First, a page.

What if everything is going well?

If sleep is going well and the process is sustainable for you and for your baby, there’s no need to really intervene. The older a baby is, the more skills they will have. There might be things that are a little trickier, but your baby will also have more self-soothing skills and a better ability to perceive the routine that you’re trying to establish. Sleep training at older ages is definitely possible.

Do I have to use crying-it out?

For many babies and families, a “cry it out” approach is quick and relatively painless. If it fits with your parenting style and goals, then it’s a-okay. However, parents do have choices when it comes to sleep training. Existing research and advice (and pediatricians) will make it sound like there’s only one way. This is not at all the case. Even though crying-it-out has been the most researched approach and works for many babies and many families, it is not the only way. Other approaches include gradual fading which involves the parents staying by the child while they go to sleep and gradually weaning down how much they do. Another approach involves just getting the timing of sleep correct for your baby’s age. Often, just getting naps and bedtime timed well results in much better sleep. Parents can also choose just to work on skills at bedtime. That time is a time when parents are the most awake and the baby circadian clock allows for sleep pressure to facilitate sleep. Whatever a baby has at bedtime is what they will need when they wake up at night. So, if you shift bedtime behaviors you may end up having a better night time behaviors as well.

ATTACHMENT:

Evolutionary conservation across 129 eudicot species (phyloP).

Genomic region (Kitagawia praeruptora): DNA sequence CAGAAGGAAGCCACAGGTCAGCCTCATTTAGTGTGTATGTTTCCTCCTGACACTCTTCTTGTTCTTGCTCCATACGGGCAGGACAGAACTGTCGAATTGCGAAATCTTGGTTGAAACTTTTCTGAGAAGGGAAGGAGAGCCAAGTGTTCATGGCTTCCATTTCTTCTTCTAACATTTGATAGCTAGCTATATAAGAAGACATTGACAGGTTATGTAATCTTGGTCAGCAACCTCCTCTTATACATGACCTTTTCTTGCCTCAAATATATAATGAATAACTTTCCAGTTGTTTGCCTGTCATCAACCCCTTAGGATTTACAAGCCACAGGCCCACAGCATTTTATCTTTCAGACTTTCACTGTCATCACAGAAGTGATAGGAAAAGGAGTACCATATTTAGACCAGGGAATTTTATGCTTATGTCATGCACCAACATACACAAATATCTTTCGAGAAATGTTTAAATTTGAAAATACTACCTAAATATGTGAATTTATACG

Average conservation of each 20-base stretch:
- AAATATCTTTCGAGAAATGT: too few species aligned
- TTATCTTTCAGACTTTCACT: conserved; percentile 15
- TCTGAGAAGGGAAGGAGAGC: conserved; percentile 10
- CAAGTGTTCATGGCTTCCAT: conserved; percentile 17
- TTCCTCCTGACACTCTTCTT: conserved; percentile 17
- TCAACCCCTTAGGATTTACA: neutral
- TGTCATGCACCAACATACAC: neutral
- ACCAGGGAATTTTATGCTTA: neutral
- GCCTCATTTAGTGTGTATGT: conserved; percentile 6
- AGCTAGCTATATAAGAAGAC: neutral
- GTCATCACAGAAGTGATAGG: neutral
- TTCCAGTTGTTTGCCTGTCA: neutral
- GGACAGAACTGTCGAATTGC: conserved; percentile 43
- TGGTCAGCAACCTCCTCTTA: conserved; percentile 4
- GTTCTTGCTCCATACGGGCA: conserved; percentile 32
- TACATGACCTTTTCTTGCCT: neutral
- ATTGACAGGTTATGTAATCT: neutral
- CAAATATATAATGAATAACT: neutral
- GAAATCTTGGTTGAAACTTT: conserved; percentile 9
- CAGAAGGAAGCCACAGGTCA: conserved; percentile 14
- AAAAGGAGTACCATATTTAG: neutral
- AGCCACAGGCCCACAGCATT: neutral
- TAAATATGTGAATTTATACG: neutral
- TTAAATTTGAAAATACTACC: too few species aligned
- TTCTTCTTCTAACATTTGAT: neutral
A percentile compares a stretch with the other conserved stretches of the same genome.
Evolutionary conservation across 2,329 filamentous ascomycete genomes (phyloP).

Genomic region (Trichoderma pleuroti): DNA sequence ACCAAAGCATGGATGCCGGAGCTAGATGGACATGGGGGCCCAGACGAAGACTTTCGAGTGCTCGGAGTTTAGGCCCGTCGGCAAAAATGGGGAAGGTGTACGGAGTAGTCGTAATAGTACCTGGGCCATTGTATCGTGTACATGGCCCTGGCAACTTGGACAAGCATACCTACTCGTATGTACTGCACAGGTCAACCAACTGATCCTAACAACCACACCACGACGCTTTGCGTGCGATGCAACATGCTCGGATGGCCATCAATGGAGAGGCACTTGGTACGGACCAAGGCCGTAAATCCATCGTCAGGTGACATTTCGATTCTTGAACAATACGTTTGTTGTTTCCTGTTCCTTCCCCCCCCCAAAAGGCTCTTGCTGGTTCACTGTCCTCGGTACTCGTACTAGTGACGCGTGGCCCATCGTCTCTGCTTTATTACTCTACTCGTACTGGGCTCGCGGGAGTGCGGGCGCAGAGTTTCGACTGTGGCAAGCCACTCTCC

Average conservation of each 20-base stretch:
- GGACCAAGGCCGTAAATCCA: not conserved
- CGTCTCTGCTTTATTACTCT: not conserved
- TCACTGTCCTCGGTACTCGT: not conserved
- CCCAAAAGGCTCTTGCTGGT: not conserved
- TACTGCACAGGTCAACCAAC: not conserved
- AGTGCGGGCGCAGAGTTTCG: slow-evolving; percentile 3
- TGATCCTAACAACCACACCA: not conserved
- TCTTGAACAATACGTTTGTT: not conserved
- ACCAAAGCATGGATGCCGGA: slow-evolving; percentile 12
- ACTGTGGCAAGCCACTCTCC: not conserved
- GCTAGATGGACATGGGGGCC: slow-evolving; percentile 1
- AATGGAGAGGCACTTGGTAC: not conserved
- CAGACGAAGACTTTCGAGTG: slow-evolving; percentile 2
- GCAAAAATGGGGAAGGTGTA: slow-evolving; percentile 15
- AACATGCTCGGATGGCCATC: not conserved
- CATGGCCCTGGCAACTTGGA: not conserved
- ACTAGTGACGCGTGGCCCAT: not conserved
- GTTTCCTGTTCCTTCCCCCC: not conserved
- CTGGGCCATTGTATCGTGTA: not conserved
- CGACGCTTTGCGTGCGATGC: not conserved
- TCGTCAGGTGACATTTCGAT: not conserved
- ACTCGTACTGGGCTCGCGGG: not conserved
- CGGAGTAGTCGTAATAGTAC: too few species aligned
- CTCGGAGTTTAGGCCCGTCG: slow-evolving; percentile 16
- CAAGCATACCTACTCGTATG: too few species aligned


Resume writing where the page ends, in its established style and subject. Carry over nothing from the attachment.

What you can do before you are ready to sleep train.

Naps, naps, naps. Make sure you know how long your baby can stay awake for their age. Prior to 6-months, it is okay to get naps in any way that works. According to Kim West, The Sleep Lady, these can be easily shifted to crib sleep once the regression is over. A well-napped baby will have an easier bedtime and fewer wakeups.

Test the waters. Up until 6-months, it’s okay to experiment with seeing if, after feeding, you put them down really drowsy to see if they will go the rest of the way to sleep on their own. If not, no worries. Keep practicing. You are at least laying a foundation for later sleep skills.

Rule out physiological sleep busters. If your baby has difficulty sleeping anywhere, anytime, make sure you don’t see signs of silent reflux: arching, pain when lying flat, sleeping better upright, waking up screaming; or obstructed breathing: snoring/breathing through the mouth (not associated with a cold) or a sweaty head while sleeping (not associated with a warm sleep environment). These are things that interfere with sleep and should be checked out.

There really is time to work on sleep and it’s okay to make the choice that works for your family. Take a breath, parents. It’s a long road. Pace yourself.

Macall Gordon, M.A., is an infant sleep researcher and certified sleep coach specializing in gradual approaches to sleep. She has a Masters degree in Applied Psychology from Antioch University, and a B.S. in Human Biology from Stanford University. You can find more about her practice here. Have a question you’d like her to answer? Send it to [email protected]!